On June 21, 1919, acting on what may have been an erroneous report about the negotiations, Admiral Ludwig von Reuter ordered the High Seas Fleet to scuttle itself. Eleven battleships, five battlecruisers, and dozens of smaller ships opened up their hulls and sank. The Royal Navy, out on maneuvers, was unable to stop the Germans, although a few German sailors were shot in the confusion. Deeply annoyed, the British imprisoned the crews for some time before allowing a repatriation to Germany. Only the Baden could be saved, as the British towed her into shallow water before she sank.

Over the next two years, the Royal Navy tested, prodded, poked, and disassembled Baden in order to figure out how she compared to British ships. Their conclusions, which should be viewed with some skepticism, were that Baden was definitely inferior to her Royal Navy contemporaries. On 16 August 1921, Baden was mercifully sent to the bottom by fire from Royal Navy battleships. The wrecks of eight German battleships and battlecruisers remain at the bottom of Scapa Flow, and have become an attraction for adventurous SCUBA divers.

Trivia: Which German battleship of the twentieth century had the longest active service career?

Worst 9/11 Story Ever

[ 0 ] April 14, 2006 |


LPD: The New Dreadnought?

[ 1 ] April 14, 2006 |

Another interesting article in the April 3 Defense News concerns the increasing focus of the world’s navies on “expeditionary” ships, like LPDs, LHDs, LCCs, LHAS, command ships, and so forth. Broadly, this group includes just about any ship that is designed to manage, project, and protect ground expeditions as a primary mission. These ships are large, expensive, tend to carry helicopters, and usually have the capability to deliver and keep supplied a contingent of ground forces.

The USN has long been in the amphibious assault game, and currently has 12 amphibious assault ships (Tarawa and Wasp classes- LHA), and a dozen amphibious transport docks (LPDs). The Royal Navy has one LHA and two LPDs, and the French Navy has recently commissioned the first of the Mistral class, a large amphibious command ship. That the Americans, British, and French have such ships isn’t particularly surprising, given that these three countries have decided to maintain both blue water navies and expeditionary capabilities. What’s more interesting is that smaller navies are increasingly getting into the amphibious assault game. The Dutch commissioned Rotterdam, a 17000 ton LPD, in 1998. Spain has built two large LPDs and is building a big LHA, the Italians are building three LPDs, and Portugal is building one. Canada has expressed an interest in purchasing one of the US San Antonio class LPDs, roughly at 25000 ton ship. The trend extends to Asia, where India in attempting to buy a US LPD, and Japan operates three small LPDs. South Korea, believe it or not, is building a 19000 ton LHA. Malaysia is considering building two new 18000 ton LHAs.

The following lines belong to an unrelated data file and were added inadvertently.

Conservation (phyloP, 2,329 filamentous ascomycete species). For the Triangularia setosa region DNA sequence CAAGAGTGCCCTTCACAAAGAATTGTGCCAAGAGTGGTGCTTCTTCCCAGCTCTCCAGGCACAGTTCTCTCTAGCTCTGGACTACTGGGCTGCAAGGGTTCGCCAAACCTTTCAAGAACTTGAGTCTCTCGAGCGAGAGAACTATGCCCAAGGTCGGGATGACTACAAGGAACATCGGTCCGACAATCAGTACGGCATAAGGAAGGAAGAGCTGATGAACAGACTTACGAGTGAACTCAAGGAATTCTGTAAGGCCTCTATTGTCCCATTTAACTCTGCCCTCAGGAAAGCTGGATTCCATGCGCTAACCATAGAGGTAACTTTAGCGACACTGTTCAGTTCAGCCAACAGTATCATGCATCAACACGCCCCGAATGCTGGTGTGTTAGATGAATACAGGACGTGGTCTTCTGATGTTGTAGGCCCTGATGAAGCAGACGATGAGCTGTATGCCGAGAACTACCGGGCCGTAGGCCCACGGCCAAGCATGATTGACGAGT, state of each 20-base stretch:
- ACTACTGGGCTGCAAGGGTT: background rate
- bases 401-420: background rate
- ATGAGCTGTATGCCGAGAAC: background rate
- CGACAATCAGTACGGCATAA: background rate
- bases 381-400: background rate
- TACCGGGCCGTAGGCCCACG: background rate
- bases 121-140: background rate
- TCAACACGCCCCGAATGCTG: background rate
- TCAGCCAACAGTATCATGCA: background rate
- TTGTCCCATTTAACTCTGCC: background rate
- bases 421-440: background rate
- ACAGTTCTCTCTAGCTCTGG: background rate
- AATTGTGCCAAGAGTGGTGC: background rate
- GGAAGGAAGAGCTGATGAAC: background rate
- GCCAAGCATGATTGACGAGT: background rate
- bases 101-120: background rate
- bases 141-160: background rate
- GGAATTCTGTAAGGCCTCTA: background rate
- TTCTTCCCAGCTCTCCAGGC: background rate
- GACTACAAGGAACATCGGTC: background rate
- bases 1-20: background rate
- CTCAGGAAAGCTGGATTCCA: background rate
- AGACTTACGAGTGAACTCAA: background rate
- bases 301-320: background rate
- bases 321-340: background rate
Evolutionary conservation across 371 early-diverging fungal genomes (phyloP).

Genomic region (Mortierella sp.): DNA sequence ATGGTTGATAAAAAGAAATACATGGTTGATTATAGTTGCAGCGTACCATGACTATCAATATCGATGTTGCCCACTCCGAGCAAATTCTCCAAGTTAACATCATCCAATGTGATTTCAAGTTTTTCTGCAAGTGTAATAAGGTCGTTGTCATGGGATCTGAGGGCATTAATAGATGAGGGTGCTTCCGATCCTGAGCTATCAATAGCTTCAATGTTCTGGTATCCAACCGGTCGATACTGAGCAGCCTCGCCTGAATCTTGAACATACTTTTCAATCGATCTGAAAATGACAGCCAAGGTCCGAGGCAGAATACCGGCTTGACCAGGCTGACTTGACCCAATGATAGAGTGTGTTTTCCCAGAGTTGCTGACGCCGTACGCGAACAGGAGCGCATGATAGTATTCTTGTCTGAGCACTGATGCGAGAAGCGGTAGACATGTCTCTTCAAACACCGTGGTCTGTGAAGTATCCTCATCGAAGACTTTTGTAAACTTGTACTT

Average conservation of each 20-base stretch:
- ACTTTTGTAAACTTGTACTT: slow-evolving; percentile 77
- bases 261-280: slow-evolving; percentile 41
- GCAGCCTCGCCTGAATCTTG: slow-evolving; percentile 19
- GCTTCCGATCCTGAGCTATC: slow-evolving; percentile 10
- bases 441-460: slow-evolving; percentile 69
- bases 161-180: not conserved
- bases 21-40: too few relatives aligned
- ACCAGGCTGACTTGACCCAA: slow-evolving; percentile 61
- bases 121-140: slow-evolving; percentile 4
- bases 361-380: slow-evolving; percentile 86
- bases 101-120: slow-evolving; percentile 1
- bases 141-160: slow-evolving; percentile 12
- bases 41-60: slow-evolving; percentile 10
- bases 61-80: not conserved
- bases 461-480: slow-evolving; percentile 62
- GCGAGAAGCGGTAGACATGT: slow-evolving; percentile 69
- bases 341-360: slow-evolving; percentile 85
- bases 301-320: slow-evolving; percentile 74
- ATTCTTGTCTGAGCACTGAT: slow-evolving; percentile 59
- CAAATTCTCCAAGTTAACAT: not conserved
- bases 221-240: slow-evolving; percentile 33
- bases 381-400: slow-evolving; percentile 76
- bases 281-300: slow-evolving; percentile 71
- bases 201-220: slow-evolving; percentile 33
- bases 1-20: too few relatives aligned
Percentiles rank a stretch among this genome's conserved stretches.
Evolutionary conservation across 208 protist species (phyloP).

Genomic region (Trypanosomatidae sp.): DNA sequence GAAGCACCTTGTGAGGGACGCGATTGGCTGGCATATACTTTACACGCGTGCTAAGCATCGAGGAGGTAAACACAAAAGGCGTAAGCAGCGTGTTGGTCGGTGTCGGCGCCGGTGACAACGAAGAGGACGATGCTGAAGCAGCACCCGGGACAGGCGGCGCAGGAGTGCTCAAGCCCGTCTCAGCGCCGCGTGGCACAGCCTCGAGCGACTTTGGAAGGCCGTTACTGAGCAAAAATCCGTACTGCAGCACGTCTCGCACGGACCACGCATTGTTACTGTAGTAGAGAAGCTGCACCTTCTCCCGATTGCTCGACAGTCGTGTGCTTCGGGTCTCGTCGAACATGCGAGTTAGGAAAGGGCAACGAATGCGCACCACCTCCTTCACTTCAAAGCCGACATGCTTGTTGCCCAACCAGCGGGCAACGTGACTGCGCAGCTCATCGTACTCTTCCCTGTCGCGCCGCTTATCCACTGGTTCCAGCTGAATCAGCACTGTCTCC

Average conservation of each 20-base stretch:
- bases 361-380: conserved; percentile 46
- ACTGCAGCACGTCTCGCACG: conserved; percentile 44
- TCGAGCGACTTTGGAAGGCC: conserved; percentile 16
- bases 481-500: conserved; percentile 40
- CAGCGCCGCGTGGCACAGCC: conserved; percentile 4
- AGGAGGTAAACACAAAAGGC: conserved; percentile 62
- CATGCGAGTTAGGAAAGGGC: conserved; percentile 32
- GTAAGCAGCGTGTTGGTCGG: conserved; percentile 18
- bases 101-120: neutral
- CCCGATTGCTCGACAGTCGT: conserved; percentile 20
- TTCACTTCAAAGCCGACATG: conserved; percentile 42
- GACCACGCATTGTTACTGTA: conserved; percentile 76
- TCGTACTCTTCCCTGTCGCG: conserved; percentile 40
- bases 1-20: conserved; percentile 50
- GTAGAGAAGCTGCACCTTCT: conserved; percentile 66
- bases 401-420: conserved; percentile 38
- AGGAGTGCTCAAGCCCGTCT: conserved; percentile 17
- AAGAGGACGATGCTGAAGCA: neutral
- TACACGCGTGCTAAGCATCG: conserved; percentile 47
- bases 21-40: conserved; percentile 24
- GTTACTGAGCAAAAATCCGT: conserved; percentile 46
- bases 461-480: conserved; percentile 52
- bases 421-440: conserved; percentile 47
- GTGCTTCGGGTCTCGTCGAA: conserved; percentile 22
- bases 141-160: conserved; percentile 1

The amphibious assault ship spree is somewhat reminiscent of the drive, around 1910, of a number of major and minor powers to purchase or build dreadnought battleships. Countries that had no business owning major modern units, like Brazil and Argentina, spent enormous sums on modern vessels for reasons of national prestige. However, the Defense News article suggests a more rational purpose to the purchases. As major warfare operations have increasingly become coalition expeditionary efforts, states with small militaries want a way to contribute. An amphibious assault ship gives a country like Spain, the Netherlands, or Canada a way to involve itself in an expeditionary operation without being excessively dependent on one of the major naval powers. Like their armies, the navies of these countries are becoming less focused on the traditional forms of territorial defense and more on the need for policing, peacekeeping, and other forms of expeditionary warfare. Also, amphibious assault ships are easier to sell to defense-spending averse European publics (and legislators) because they can be portrayed as more flexible and less “aggressive” than traditional naval vessels.

Still, I wouldn’t discount a constructivist explanation focused on national prestige and “appropriateness”. If Portugal has an LPD, then what does it say about Canada that they lack one?

[ 0 ] April 14, 2006 |

Friday Cat Blogging… Nelson